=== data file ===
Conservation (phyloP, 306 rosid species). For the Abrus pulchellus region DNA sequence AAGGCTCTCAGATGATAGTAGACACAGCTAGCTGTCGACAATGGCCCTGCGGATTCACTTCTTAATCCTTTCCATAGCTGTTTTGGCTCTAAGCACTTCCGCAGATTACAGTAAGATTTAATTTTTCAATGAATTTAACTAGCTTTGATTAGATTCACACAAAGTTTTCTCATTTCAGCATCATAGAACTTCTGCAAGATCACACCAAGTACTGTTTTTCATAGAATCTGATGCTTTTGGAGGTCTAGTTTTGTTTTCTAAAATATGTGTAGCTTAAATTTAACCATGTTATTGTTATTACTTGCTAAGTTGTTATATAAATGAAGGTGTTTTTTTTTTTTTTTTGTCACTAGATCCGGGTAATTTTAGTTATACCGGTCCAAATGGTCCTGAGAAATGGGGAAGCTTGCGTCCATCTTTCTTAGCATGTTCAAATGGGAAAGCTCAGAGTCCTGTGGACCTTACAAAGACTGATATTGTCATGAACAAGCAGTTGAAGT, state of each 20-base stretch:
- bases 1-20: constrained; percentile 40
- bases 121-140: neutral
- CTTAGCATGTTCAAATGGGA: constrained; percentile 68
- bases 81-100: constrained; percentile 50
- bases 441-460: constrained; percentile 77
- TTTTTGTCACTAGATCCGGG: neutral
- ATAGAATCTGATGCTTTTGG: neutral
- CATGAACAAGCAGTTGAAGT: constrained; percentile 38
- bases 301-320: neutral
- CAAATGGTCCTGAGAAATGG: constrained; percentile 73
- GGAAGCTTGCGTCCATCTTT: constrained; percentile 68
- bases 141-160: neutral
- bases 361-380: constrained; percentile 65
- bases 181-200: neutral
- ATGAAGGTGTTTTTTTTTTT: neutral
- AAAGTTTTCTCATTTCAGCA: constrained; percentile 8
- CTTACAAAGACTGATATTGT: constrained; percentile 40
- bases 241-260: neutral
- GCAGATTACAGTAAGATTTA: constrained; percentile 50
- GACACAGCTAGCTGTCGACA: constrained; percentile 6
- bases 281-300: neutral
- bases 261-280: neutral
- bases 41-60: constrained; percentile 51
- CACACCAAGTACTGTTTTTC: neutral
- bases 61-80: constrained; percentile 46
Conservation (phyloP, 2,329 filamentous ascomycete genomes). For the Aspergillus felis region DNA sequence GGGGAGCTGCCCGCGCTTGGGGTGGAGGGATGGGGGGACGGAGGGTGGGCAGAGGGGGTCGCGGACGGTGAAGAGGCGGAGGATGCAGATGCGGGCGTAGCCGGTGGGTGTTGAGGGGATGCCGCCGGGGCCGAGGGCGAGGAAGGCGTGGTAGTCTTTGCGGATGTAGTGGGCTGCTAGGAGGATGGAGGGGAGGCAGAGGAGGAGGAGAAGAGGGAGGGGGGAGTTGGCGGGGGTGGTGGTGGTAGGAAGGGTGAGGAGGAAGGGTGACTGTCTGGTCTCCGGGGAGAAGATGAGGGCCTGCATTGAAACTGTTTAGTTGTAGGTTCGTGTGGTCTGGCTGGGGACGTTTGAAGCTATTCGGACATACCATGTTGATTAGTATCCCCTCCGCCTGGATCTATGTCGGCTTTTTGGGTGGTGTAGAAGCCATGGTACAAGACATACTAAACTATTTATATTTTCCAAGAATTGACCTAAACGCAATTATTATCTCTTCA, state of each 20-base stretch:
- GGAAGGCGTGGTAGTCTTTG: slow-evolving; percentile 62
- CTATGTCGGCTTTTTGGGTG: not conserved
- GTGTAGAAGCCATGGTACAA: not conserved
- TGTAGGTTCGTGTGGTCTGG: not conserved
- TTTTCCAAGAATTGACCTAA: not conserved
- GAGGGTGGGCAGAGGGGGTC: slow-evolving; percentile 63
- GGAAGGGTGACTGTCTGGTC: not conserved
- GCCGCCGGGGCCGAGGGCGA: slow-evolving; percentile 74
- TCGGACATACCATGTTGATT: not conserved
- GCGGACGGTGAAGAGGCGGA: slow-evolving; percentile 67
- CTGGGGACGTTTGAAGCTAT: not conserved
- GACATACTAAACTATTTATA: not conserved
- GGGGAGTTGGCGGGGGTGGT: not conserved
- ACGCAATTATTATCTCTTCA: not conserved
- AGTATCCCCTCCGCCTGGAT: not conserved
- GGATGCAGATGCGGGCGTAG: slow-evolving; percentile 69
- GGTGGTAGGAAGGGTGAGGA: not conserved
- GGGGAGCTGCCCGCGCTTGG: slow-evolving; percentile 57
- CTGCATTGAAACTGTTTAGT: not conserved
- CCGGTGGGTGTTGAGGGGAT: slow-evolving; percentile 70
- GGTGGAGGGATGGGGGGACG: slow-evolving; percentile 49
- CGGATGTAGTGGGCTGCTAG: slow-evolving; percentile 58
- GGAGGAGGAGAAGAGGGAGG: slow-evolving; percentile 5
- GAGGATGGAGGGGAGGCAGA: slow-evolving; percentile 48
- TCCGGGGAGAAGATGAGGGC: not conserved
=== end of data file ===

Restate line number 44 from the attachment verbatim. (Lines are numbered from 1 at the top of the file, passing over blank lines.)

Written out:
- GGTGGTAGGAAGGGTGAGGA: not conserved